The Bitter Wars of Peace

God of our fathers, known of old —
Lord of our far-flung battle line
Beneath whose awful hand we hold
Dominion over palm and pine —
Lord God of Hosts, be with us yet,
Lest we forget — lest we forget!

Kipling, Recessional

Certain species of tank fish have a horrifying habit, long the talk of school playgrounds: one fish will attempt to swallow another but be unable to complete the task, whereon the second fish will eat its way out the other side of the first. The event serves as a lesson to the young that nature is not only cruel, but macabre. It may equally serve as a motif for the current moment, for it is by now becoming clear that the Americans have bitten off more than they can chew in Iraq. Some day soon, some unlucky American soldier will be the one hundred and thirty-ninth to be killed by Iraqi guerrillas in the labyrinthine streets of Baghdad or Basra. At that point, more US soldiers will have died in combat after the ‘end’ of the Iraq war, than were killed during it. This is historically unprecedented — the only prior events remotely like it have been cases where occupying imperial armies have fallen victim to tropical diseases or the like. The Gulf War was seen by many as the first war that did not deserve the name, due to its one-sidedness. It could more readily be seen as the last in the series of colonial gunboat ‘wars’ that the European empires visited upon places such as Zanzibar. The Iraq war is the one which did not occur, and whose peace is lethal.

The tumult and the shouting dies;
The captains and the kings depart.

The Americans are now in a quandary. Guerrilla activity does not appear to have diminished with the execution raid on Saddam Hussein’s sons — and grandson — and may well escalate. It is silly to say, as some commentators have, that it is another Vietnam — yet. But it is on the continuum leading up to Vietnam, and may eventually be worse, given that the region is awash with cheap automatic weapons. The Vietcong had to wait for a comrade to fall before they could pick up his or her rifle. In the Middle East, a Kalashnikov is an impulse buy. The occupation is reportedly costing the US $4 billion a month, at a time when its economy is so sluggish that even lowering the interest rate to one per cent cannot stimulate it back to life. Then there is the absence of weapons of mass destruction — an issue that John Howard has imperiously declared the public to have ‘moved on from’. Doubtless this is true here, because there were no Australian casualties. In America it will return, as casualties accumulate and the reason for their deaths comes into question. The notion of saving people from tyranny is a lot more sellable when the casualties are in single or double figures.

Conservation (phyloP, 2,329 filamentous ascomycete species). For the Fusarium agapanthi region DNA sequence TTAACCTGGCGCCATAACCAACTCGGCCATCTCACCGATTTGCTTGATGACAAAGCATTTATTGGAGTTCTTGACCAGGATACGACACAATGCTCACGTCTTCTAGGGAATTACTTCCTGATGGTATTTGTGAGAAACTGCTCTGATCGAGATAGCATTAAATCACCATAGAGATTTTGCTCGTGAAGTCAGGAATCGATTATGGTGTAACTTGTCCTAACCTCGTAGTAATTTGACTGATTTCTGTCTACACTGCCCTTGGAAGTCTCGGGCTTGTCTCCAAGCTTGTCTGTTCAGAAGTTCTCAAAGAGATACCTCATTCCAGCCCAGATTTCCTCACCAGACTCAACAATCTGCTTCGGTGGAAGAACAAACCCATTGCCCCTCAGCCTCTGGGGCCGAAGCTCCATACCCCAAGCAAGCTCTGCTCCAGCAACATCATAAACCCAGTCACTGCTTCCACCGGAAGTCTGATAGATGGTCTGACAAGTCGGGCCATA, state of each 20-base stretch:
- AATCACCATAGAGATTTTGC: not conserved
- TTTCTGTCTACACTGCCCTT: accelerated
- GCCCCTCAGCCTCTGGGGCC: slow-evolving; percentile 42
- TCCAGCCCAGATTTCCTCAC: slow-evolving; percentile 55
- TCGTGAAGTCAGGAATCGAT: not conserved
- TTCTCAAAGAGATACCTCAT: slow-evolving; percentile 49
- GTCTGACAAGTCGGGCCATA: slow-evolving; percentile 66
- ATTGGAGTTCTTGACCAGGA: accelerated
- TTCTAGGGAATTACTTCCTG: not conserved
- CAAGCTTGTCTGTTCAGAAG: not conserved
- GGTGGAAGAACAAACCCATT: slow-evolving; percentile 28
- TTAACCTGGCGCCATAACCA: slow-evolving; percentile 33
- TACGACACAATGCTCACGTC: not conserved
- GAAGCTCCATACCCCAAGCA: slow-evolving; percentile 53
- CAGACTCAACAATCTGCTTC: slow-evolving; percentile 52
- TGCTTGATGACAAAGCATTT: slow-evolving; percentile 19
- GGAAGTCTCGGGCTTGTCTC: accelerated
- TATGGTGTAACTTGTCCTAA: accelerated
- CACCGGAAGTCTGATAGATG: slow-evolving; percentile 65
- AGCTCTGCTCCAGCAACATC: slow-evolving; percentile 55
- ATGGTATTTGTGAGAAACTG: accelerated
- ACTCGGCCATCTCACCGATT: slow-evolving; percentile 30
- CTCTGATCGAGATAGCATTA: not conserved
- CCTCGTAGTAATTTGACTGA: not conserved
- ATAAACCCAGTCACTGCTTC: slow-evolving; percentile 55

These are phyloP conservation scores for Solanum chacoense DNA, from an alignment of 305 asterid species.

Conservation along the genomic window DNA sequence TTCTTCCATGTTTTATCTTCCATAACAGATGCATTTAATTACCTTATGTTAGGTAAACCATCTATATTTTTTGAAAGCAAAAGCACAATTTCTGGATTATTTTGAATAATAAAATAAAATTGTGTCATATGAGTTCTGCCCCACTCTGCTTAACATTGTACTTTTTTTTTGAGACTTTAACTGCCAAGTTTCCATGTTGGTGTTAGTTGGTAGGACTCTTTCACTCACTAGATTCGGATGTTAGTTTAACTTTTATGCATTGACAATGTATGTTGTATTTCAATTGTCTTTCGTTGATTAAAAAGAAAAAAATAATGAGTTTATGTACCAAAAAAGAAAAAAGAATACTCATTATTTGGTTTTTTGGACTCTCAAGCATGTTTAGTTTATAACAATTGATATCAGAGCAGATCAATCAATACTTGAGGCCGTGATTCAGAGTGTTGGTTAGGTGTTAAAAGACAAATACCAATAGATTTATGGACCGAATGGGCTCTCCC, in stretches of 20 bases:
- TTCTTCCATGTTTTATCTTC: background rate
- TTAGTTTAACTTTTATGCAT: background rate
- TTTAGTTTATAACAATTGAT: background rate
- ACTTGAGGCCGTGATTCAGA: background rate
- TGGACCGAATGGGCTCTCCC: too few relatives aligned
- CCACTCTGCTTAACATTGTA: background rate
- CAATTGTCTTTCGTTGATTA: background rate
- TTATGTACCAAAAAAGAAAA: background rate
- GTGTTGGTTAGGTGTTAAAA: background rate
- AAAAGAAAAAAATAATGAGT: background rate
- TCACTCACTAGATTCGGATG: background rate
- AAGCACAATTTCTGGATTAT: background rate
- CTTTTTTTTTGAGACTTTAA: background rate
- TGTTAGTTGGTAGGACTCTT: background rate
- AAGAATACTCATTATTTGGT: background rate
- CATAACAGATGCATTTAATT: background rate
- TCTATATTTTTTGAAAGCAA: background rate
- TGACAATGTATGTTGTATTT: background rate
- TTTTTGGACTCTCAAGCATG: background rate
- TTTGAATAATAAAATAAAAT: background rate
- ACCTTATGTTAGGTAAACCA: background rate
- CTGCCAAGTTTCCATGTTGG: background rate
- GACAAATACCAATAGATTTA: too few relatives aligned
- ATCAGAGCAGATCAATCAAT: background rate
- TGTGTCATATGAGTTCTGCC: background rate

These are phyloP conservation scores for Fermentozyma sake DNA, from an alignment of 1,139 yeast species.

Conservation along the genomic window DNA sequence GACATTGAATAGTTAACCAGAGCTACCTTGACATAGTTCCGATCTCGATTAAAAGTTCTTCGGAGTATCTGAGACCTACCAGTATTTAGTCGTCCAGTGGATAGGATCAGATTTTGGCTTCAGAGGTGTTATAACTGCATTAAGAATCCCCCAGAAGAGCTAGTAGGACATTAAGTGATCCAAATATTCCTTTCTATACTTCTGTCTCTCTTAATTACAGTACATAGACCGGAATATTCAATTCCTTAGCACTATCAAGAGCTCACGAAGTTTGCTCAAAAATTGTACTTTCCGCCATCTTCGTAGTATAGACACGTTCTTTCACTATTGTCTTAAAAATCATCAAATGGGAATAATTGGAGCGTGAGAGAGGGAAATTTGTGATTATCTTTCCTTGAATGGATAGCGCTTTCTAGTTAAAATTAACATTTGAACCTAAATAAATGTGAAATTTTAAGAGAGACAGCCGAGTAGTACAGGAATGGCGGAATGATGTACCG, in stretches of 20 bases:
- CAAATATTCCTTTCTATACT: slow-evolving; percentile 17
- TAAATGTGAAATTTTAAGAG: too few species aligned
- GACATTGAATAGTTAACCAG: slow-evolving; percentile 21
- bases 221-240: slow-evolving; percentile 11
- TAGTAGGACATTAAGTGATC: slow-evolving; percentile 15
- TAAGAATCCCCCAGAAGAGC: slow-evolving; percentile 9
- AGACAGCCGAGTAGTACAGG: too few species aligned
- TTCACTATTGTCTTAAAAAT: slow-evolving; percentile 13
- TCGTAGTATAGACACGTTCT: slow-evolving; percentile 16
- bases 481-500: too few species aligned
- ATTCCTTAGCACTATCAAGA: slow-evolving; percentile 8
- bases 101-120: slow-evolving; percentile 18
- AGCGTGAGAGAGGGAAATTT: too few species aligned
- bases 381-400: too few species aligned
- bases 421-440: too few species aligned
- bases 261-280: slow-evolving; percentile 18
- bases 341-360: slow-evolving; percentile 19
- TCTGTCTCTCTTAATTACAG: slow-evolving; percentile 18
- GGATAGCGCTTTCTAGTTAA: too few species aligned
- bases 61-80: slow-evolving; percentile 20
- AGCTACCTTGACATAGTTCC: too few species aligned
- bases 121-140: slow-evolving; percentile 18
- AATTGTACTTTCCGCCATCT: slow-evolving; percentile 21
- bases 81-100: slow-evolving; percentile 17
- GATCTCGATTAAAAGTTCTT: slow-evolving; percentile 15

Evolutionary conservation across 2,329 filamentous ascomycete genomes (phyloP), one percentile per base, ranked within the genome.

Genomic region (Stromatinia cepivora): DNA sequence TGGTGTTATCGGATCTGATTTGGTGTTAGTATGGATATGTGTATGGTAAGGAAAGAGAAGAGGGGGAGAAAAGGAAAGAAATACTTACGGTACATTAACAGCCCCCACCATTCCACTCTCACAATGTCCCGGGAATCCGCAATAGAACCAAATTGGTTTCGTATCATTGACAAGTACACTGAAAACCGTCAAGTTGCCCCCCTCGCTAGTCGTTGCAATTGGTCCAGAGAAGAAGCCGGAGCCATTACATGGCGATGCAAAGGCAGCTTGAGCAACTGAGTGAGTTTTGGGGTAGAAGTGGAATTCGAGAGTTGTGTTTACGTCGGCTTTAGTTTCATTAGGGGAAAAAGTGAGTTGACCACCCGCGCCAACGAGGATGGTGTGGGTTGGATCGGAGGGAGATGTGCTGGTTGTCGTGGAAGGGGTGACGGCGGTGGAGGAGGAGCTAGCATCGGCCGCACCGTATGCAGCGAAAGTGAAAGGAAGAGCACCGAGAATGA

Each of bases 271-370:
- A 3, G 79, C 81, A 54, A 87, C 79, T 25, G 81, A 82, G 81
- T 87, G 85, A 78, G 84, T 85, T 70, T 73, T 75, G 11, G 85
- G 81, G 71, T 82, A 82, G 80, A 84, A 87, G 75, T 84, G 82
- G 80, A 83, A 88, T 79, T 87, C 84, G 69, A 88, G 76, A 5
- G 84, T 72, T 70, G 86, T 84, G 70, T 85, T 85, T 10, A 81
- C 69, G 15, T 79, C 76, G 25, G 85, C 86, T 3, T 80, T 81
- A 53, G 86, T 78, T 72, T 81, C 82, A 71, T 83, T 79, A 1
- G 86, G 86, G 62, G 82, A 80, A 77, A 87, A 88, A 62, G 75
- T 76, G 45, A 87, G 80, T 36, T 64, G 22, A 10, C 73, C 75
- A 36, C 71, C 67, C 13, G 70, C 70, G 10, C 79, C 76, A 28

Lo, all our pomp of yesterday
Is one with Nineveh and Tyre!

The soldiers who are there are demoralised, and the re-enlistment rate is low. Their effort to limit guerrilla activity has increased the degree of institutionalised racism which is the stock-in-trade of an occupying army. No emotion is more fleeting in politics than gratitude; none goes down deeper into the soul than humiliation by the other — the humiliation of being bailed up in your house merely for being who you are. With the exception of the capture of major Baathist figures, every raid, every jarhead spread-eagling an old man at the point of a gun is creating a family of enemies. Nor can the US easily rotate its troops — the usual solution to the bitterness and hatred that accumulates towards subject populations. With commitments in Iraq and Liberia, and standing reserves in Germany, Saudi Arabia and elsewhere, the US Army is stretched towards its limit of possible deployment. It seems only a matter of time before small mutinies begin to occur.

Yet the only other option — a rapid withdrawal — would be potentially disastrous for US interests. The most likely consequence would be a civil war. The Kurds would declare an independent Kurdistan in the northern third of the country, destabilising — and possibly precipitating conflict with — Turkey. Shi’ite groups would make an attempt to take over the remainder of the country, or at least the lower third, possibly with Iranian support. The worst result, for the Iraqis, is not impossible: a theocratic dictatorship as repressive as was Saddam Hussein’s secular one, and considerably worse in relation to women and non-Muslims. Like Hamid Karzai, the stylish, hapless President of Afghanistan, President Chalibai’s writ would extend no further than the outskirts of the capital.

For heathen heart that puts her trust
In reeking tube and iron shard —
All valiant dust that builds on dust …

Given the nature of Saddam’s regime, it could not necessarily be said that civil war is a worse result than the continued dominance of the Ba’athist order — although the ongoing chaos in Afghanistan suggests that it could be. But it would certainly be an utter disaster for the US, not only in PR terms, but in the rise of a new regime with ideological antagonism towards the US, rather than the proven willingness of Saddam Hussein’s gangsters to make no great fuss.